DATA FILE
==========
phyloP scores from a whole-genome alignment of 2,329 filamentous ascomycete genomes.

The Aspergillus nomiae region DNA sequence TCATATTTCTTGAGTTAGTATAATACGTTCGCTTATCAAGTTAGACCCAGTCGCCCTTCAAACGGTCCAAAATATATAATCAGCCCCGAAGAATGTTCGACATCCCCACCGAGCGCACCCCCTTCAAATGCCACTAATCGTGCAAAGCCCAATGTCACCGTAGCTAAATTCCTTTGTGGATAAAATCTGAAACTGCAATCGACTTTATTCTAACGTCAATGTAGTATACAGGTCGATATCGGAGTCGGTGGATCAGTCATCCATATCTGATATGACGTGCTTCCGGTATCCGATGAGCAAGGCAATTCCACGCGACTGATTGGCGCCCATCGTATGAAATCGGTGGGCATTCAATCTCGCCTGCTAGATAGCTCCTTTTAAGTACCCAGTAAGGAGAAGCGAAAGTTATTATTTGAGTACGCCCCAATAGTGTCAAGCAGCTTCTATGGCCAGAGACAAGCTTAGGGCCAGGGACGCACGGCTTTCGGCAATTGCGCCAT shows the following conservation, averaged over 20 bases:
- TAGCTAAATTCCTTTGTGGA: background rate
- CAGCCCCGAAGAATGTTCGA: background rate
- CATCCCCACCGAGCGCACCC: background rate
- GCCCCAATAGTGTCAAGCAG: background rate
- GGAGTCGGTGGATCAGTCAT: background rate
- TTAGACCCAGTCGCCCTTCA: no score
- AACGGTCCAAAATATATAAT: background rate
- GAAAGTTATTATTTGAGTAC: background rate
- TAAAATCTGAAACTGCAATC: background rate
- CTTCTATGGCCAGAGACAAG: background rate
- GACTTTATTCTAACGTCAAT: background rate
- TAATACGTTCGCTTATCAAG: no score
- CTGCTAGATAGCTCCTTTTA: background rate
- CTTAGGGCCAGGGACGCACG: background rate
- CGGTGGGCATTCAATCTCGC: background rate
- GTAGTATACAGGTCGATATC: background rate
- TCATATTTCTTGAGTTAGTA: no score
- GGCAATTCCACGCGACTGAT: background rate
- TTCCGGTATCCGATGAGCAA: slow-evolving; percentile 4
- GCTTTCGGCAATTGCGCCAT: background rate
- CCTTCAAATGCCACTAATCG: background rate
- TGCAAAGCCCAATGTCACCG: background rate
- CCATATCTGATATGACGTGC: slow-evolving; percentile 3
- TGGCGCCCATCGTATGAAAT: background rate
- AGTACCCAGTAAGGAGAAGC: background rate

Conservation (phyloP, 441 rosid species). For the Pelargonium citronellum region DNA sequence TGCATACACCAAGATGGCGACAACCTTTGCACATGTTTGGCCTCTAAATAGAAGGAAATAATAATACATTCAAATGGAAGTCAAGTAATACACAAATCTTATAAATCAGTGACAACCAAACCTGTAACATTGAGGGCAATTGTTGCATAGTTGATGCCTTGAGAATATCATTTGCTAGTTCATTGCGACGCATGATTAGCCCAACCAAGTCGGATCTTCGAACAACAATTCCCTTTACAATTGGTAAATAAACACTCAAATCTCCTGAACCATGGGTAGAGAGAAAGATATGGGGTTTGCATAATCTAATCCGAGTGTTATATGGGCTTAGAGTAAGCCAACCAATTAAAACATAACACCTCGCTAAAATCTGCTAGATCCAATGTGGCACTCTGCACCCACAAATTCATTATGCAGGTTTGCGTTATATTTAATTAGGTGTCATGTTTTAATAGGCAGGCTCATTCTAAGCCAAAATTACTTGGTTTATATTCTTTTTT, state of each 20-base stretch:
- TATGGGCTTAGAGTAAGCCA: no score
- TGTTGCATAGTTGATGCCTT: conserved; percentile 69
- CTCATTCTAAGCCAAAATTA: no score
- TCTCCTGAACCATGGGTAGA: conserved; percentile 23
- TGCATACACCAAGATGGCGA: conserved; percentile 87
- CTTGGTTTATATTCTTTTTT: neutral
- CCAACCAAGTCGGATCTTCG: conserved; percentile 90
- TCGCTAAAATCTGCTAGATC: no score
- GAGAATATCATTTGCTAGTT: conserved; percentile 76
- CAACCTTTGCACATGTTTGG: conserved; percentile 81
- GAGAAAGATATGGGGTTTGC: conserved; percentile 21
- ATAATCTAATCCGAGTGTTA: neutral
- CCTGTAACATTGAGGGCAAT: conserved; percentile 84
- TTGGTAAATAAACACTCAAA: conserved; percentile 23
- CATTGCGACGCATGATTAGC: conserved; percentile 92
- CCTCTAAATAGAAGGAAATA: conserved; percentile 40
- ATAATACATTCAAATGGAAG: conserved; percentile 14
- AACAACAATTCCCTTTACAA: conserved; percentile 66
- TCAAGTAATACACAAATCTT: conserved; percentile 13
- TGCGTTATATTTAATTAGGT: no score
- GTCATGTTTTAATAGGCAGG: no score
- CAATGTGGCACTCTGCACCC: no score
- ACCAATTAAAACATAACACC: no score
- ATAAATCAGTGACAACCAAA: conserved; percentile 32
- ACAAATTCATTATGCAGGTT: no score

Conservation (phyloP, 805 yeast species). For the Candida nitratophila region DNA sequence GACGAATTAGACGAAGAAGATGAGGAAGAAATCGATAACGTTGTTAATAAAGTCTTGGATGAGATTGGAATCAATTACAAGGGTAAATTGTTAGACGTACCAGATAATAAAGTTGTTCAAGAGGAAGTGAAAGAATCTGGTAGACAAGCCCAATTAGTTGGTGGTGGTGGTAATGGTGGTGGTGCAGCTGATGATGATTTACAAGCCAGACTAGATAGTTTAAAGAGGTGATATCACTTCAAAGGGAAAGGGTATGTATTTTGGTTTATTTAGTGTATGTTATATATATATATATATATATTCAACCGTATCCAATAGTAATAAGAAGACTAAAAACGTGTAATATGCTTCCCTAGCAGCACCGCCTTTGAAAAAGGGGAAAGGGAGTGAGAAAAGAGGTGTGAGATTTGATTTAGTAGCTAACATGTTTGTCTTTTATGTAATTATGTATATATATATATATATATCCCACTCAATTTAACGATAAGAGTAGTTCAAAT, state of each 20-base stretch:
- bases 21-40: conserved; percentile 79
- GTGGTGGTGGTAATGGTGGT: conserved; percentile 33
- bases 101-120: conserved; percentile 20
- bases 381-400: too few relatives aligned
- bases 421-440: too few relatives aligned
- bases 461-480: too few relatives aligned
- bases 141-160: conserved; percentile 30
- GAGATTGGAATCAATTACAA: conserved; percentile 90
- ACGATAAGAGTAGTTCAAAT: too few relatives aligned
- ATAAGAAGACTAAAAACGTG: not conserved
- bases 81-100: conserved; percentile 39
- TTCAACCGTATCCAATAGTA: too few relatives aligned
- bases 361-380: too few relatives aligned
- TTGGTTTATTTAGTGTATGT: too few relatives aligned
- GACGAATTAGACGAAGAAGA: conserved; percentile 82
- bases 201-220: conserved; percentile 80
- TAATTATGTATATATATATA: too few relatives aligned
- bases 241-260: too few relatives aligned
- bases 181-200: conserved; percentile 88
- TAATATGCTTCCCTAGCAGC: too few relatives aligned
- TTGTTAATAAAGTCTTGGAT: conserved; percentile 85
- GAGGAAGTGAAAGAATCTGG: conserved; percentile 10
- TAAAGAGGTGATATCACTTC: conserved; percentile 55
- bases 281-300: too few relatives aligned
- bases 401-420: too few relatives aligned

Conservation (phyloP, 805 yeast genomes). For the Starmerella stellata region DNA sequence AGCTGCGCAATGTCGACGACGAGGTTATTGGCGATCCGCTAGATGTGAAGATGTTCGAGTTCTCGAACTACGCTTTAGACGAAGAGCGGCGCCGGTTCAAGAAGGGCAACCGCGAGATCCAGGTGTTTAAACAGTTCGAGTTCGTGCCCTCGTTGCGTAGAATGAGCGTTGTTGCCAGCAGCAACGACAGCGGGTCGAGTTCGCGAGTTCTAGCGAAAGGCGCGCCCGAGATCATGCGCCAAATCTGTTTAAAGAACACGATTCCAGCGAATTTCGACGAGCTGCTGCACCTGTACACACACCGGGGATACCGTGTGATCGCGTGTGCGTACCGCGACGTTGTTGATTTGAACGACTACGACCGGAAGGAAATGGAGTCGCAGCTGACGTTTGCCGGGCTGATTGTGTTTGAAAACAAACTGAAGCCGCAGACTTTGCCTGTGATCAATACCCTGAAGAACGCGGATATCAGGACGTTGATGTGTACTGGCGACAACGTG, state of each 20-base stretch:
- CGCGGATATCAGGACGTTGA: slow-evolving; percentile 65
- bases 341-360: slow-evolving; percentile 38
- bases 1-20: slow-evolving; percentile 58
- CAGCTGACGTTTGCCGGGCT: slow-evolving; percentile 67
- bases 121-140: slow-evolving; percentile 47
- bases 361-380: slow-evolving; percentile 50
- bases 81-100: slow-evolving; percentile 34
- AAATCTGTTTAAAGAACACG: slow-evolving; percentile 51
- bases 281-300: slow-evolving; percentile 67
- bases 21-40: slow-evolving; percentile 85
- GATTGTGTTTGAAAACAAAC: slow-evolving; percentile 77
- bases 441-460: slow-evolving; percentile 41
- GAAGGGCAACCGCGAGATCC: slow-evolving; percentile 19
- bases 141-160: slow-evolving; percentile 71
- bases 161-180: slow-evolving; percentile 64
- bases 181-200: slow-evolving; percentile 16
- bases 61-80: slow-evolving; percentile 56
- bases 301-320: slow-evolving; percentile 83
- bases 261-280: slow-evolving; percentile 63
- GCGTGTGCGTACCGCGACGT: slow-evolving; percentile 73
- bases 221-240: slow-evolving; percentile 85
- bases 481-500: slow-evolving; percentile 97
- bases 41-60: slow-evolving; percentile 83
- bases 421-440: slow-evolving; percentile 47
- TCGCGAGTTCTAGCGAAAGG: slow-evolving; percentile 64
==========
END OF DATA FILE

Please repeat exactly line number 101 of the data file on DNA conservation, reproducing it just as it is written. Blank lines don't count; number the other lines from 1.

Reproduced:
- bases 221-240: slow-evolving; percentile 85